I believe it was a cold, brisk January morning that I first laid my eyes on the Medicine Bluffs at Fort Sill. Critter and I had been out to the Polar Bear Plunge & 5K event out at LETRA (Lake Elmer Thomas Recreation Area). No doubt, it was cold that morning. As we waited for the event to kick off, I remember watching steam come off the lake as I stood there looking at Mount Scott. Some of the best views of the Wichita's can only be seen from Fort Sill, but that's a different story for another time. This is all about Medicine Bluff.

After the crazy cold-weather runners kicked off their 5k, Critter and I meandered our way back towards Scott Gate to go have our regular Saturday. We ended up driving past the Medicine Bluff area and decided to have a look. I'm not 100% on this, but I'm fairly confident this is where the outdoor sports center is. Like where you get a permit to hunt and fish on post and whatnot. There's also an animal rehabilitation area there where you can often see native Oklahoma animals recoup from whatever their ailment is. It's pretty neat.

Behind all of the fence enclosures and cages, there's a trail that leads over to the Medicine Bluffs. Easy to walk and a vista to see, it's remarkable. It's also full of legend. These bluffs are considered sacred to the indigenous peoples of this country. It's a place where the sick and weak would come to heal. It's also rumored that Geronimo, when fleeing the military, jumped his horse off these cliffs exclaiming "Geronimo!" for his freedom, but nobody can find an actual account of that happening. Truth be told, Medicine Bluffs is where Fort Sill was founded. In fact, before it was called Fort Sill, it was called Camp Medicine Bluff. During a period of unrest along the Red River in the mid 1800's, Native Americans were moved to this location, later to be renamed in honor of US General Joshua W. Sill, who was killed during a battle in the Civil War.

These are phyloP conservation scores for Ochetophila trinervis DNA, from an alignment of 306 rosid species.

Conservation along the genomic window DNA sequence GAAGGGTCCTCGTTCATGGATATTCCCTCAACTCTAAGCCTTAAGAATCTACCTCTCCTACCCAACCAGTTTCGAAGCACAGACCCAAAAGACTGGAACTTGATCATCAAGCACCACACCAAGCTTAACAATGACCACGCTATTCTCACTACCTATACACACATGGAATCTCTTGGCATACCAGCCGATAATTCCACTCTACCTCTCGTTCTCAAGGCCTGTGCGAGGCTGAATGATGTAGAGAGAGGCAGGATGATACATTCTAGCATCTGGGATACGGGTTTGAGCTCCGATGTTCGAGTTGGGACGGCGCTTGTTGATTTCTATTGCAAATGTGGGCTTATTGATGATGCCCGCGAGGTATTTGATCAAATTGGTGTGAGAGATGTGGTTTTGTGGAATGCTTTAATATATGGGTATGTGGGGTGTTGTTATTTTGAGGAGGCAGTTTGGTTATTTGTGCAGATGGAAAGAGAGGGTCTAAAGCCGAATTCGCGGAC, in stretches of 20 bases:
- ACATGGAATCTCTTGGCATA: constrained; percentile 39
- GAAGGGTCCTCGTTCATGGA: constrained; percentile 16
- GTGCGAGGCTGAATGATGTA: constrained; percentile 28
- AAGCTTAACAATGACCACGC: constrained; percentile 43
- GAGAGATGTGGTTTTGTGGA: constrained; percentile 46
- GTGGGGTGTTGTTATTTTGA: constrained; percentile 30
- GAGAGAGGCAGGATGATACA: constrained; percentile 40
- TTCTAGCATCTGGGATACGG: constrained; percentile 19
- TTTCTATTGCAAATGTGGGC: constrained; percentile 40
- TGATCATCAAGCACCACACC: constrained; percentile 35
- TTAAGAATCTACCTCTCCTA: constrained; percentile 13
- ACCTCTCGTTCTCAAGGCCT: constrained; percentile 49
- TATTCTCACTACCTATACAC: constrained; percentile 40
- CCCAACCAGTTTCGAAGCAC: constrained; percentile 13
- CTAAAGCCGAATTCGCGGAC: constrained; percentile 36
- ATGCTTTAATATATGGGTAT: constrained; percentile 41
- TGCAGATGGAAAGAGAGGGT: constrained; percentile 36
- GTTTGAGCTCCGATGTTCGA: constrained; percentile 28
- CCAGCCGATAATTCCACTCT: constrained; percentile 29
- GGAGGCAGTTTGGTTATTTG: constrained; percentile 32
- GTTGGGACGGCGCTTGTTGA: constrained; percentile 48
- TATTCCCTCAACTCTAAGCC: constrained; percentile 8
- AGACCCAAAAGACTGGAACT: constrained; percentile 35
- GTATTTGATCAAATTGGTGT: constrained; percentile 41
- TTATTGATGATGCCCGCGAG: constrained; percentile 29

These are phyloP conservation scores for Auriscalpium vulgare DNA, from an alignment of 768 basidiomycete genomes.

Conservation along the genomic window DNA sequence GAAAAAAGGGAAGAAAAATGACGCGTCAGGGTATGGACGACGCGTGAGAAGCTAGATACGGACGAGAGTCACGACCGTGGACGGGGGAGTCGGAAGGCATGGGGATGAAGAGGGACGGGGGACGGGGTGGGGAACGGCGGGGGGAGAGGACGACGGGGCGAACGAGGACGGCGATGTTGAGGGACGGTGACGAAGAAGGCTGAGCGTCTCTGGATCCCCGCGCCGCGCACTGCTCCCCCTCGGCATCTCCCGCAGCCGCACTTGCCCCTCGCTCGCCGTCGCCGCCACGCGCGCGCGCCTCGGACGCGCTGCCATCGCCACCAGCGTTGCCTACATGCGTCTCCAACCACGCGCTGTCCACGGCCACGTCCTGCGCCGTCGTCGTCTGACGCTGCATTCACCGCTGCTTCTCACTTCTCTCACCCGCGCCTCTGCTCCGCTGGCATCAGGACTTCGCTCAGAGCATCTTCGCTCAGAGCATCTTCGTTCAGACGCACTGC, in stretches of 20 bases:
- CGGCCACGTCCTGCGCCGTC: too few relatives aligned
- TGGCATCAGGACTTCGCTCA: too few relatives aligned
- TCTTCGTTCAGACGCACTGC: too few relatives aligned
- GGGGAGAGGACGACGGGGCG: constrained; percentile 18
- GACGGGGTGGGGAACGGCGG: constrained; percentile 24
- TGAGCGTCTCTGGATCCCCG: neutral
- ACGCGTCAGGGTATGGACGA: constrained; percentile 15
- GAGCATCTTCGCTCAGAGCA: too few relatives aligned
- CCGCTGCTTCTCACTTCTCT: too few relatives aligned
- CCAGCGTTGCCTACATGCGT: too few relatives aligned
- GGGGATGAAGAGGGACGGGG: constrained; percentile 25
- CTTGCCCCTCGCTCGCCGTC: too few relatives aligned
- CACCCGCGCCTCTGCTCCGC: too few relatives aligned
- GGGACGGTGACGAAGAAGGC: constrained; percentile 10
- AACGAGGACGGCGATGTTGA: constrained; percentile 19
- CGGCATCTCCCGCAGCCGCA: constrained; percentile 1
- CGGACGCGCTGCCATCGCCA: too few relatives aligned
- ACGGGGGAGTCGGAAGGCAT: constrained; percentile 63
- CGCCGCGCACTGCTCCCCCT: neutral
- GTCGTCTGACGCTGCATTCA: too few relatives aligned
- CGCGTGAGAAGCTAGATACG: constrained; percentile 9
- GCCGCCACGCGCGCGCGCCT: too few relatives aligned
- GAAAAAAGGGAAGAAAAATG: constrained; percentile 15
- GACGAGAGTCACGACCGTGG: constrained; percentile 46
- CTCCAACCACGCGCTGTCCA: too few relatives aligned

I cannot tell you how beautiful this area is this time of year. Normally, most people think winter puts a dull on the landscape, but when the trees go bare you're able to see everything normally hidden behind them. This is one place you should really experience with your own two eyes.

Full transparency, I haven't been to Fort Sill since last January, so I couldn't tell you whether they're allowing citizens in or not... or if you have to be military. If you don't want to walk into the visitor center and ask, call ahead.

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